Israel Withdraws Ground Troops as Gaza Ceasefire Holds

Egypt to Host Indirect Talks on Settlement

The Israeli government has withdrawn the last of its ground troops today, as the new ceasefire has taken effect and seems to be holding. So far, all cross-border attacks have been halted by both sides.

That 72-hour truce opens up a window for negotiations on a peace settlement, and while Israel won’t meet directly with the Palestinians on the matter, the Egyptian junta has agreed to act as mediator, ferrying messages back and forth between the two sides until a pact is reached.

The return of calm, whether temporary or not, allows hundreds of thousands of displaced Gazans to return to their homes, or at least to the rubble that used to be their homes before the intense Israeli bombardment.

Massive amounts of damage and death in civilian neighborhoods has many still talking about bringing up the Israeli government on war crimes charges, and the Palestinian Foreign Ministry is pushing the International Criminal Court for an investigation.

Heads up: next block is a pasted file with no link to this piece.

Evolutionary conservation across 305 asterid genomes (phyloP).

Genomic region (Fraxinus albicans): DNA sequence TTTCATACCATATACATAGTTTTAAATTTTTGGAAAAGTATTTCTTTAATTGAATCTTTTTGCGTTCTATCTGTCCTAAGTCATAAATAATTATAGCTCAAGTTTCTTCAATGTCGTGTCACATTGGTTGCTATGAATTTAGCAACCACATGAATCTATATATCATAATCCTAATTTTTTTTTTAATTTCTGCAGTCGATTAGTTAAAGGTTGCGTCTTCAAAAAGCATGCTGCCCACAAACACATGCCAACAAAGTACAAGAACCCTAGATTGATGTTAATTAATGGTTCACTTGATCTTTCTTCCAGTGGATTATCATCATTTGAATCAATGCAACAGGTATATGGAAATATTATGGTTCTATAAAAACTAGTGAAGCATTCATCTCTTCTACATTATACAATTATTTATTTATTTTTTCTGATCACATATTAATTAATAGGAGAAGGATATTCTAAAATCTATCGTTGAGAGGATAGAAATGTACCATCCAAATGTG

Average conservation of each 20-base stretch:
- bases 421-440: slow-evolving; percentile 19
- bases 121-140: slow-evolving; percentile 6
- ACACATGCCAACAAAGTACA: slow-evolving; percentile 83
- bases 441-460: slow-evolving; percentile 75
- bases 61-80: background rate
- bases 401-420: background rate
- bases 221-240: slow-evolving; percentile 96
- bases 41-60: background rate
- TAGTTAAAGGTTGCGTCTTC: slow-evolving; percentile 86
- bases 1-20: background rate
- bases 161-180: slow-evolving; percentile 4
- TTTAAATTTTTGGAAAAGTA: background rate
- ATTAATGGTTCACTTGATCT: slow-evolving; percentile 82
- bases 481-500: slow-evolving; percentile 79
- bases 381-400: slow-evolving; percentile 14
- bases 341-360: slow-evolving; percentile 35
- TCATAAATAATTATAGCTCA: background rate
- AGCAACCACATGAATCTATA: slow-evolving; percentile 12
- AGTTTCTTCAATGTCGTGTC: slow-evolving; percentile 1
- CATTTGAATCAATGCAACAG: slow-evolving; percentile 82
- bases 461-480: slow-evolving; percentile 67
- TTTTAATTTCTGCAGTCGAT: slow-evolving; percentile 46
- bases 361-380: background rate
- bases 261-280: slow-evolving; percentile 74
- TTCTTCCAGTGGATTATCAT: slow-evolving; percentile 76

That’s probably a long shot, as the US generally protects Israel from any war crimes allegations, even when faced with a preponderance of evidence and even when US officials have been critical of the Israeli war.

The more pressing issue, at any rate, is negotiating a settlement, so that the 72-hour ceasefire doesn’t simply end with a return to Israeli shelling. The withdrawal of ground troops is encouraging, but Israel seemed to be in the process of doing that at any rate, trying to limit their own casualties and return the war to its pre-invasion state.

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Author: Jason Ditz

Jason Ditz is news editor of Antiwar.com.